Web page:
The phrase is named after King Pyrrhus of Epirus, whose army suffered irreplaceable casualties in defeating the Romans at Heraclea in 280 BC and Asculum in 279 BC during the Pyrrhic War. After the latter battle, Plutarch relates in a report by Dionysius:
The armies separated; and, it is said, Pyrrhus replied to one that gave him joy of his victory that one more such victory would utterly undo him. For he had lost a great part of the forces he brought with him, and almost all his particular friends and principal commanders; there were no others there to make recruits, and he found the confederates in Italy backward. On the other hand, as from a fountain continually flowing out of the city, the Roman camp was quickly and plentifully filled up with fresh men, not at all abating in courage for the loss they sustained, but even from their very anger gaining new force and resolution to go on with the war.
In both of Pyrrhus's victories, the Romans lost more men than Pyrrhus did. However, the Romans had a much larger supply of men from which to draw soldiers, so their losses did less damage to their war effort than Pyrrhus's losses did to his.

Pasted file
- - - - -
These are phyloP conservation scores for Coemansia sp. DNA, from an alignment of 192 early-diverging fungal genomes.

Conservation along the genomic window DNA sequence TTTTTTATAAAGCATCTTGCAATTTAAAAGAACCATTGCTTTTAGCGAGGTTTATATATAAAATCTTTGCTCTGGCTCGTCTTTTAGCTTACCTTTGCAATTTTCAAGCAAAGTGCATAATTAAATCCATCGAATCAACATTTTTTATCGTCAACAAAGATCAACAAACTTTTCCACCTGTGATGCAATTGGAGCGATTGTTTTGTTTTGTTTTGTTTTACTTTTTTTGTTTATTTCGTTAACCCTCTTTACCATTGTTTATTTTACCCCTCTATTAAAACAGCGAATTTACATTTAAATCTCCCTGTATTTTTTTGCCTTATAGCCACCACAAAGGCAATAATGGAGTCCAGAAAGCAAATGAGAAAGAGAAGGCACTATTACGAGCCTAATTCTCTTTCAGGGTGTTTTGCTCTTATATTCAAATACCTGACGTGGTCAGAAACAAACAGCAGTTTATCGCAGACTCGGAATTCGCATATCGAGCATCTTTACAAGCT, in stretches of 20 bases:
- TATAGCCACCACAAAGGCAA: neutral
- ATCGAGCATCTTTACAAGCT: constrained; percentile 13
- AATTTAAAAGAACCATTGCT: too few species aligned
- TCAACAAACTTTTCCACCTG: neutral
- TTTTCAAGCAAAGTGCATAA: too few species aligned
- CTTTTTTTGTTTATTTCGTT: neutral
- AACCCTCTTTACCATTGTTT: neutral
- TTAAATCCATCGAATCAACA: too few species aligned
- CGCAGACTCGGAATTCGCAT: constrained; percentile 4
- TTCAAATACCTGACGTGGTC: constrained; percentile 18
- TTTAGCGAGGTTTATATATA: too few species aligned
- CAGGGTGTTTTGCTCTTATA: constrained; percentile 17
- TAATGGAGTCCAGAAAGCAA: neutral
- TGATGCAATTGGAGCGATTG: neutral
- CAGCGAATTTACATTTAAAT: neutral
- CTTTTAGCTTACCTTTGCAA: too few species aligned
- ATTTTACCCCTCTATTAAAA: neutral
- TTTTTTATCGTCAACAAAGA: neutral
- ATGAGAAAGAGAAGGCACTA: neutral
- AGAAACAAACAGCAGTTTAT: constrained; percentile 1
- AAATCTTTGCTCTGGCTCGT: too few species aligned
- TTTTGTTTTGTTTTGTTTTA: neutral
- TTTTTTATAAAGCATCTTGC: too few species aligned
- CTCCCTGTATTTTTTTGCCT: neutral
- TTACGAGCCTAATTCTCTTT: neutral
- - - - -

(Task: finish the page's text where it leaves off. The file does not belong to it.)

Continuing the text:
The report is often quoted as "Another such victory over the Romans and we are undone," or "If we are victorious in one more battle with the Romans, we shall be utterly ruined.
While it is most closely associated with a military battle, the term is used by analogy in fields such as business, politics, law, literature, and sport to describe any similar struggle which is ruinous for the victor. For example, the theologian, Reinhold Niebuhr writing of the need for coercion in the cause of justice warned that: "Moral reason must learn how to make a coercion its ally without running the risk of a Pyrrhic victory in which the ally exploits and negates the triumph"